Joanna and Aysha Haines opened their business, Drift and Sonder, on Jan. 22. (Soranne Floarea)
New businesses popping up in Fernie despite pandemic headwinds

More businesses in Fernie have opened than closed their doors since the pandemic began

Terrance Josephson of the Princeton Posse, at left, and Tyson Conroy of the Summerland Steam clash during a Junior B hockey game at the Summerland Arena in the early spring of 2020. (John Arendt - Summerland Review)
QUIZ: How much do you know about hockey?

Test your knowledge of Canada’s national winter sport

Jennifer Cochrane, a Public Health Nurse with Prairie Mountain Health in Virden, administers the COVID-19 vaccine to Robert Farquhar with Westman Regional Laboratory, during the first day of immunizations at the Brandon COVID-19 vaccination supersite in Brandon, Man., on Monday, January 18, 2021. THE CANADIAN PRESS/Tim Smith - POOL
Top doctor urges Canadians to keep up with COVID measures, even as vaccines roll out

More than 776,606 vaccines have been administered so far

From the left: Midway RCMP Csts. Jonathan Stermscheg and Chris Hansen, Public Servant Leanne Mclaren and Cpl. Phil Peters. Pictured in the front are Mclaren’s dog, Lincoln and Peters’ dog, Angel. Photo courtesy of BC RCMP
B.C. Mounties commended for bringing firewood to elderly woman

Cpl. Phil Peters said he and detachment members acted after the woman’s husband went to hospital

Dr. Jerome Leis and Dr. Lynfa Stroud are pictured at Sunnybrook Hospital in Toronto on Thursday, January 21, 2021.THE CANADIAN PRESS/Frank Gunn
‘It wasn’t called COVID at the time:’ One year since Canada’s first COVID-19 case

The 56-year-old man was admitted to Toronto’s Sunnybrook Health Sciences Centre

Cannabis bought in British Columbia (Ashley Wadhwani/Black Press Media)
Is it time to start thinking about greener ways to package cannabis?

Packaging suppliers are still figuring eco-friendly and affordable packaging options that fit the mandates of Cannabis Regulations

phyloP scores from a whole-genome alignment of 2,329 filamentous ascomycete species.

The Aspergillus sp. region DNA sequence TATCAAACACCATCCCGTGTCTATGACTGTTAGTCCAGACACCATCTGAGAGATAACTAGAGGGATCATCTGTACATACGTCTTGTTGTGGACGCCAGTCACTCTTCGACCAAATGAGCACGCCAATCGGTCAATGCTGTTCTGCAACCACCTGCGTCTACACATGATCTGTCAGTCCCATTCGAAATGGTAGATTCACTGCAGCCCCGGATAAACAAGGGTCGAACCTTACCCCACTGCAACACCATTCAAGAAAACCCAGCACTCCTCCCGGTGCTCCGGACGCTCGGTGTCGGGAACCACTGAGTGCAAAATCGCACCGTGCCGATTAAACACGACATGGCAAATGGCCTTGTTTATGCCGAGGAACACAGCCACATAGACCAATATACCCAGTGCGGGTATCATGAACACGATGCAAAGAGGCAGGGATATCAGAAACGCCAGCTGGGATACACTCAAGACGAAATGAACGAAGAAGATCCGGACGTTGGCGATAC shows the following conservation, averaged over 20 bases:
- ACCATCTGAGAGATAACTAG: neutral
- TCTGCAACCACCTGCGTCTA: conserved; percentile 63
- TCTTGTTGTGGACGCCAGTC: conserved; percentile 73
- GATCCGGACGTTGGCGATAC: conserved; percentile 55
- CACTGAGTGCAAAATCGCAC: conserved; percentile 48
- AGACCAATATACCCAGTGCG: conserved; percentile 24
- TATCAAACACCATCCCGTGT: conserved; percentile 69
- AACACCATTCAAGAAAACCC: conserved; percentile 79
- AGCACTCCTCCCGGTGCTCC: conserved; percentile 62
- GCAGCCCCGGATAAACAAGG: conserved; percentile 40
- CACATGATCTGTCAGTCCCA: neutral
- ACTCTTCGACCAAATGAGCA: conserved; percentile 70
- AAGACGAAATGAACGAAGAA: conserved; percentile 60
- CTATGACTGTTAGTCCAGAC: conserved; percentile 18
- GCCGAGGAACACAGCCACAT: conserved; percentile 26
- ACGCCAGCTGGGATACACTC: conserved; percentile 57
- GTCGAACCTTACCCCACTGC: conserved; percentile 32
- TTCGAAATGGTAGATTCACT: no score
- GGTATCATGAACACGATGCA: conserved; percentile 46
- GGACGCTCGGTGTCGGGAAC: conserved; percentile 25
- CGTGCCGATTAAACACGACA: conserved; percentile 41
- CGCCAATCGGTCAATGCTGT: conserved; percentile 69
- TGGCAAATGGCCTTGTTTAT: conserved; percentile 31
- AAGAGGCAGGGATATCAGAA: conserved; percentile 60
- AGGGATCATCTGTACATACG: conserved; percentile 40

An Uber driver’s vehicle is seen after the company launched service, in Vancouver, Friday, Jan. 24, 2020. Several taxi companies have lost a court bid to run Uber and Lyft off the road in British Columbia. THE CANADIAN PRESS/Darryl Dyck
Taxi companies lose court bid to quash Uber, Lyft approvals in British Columbia

Uber said in a statement that the ruling of the justice is clear and speaks for itself

A 75-year-old aircraft has been languishing in a parking lot on the campus of the University of the Fraser Valley, but will soon be moved to the B.C. Aviation Museum. (Paul Henderson/ Chilliwack Progress)
Vintage military aircraft moving from Chilliwack to new home at B.C. Aviation Museum

The challenging move to Vancouver Island will be documented by Discovery Channel film crews

A video posted to social media by Chilliwack resident Rob Iezzi shows a teenager getting kicked in the face after being approached by three suspects on Friday, Jan. 22, 2021. (YouTube/Rob i)
VIDEO: Security cameras capture ‘just one more assault’ near B.C. high school

Third high-school related assault captured by Chilliwack resident’s cameras since beginning of 2021

FILE - In this Feb. 14, 2017, file photo, Oklahoma State Rep. Justin Humphrey prepares to speak at the State Capitol in Oklahoma City. A mythical, ape-like creature that has captured the imagination of adventurers for decades has now become the target of Rep. Justin Humphrey. Humphrey, a Republican House member has introduced a bill that would create a Bigfoot hunting season, He says issuing a state hunting license and tag could help boost tourism. (Steve Gooch/The Oklahoman via AP, File)
Oklahoma lawmaker proposes ‘Bigfoot’ hunting season

A Republican House member has introduced a bill that would create a Bigfoot hunting season

Most Read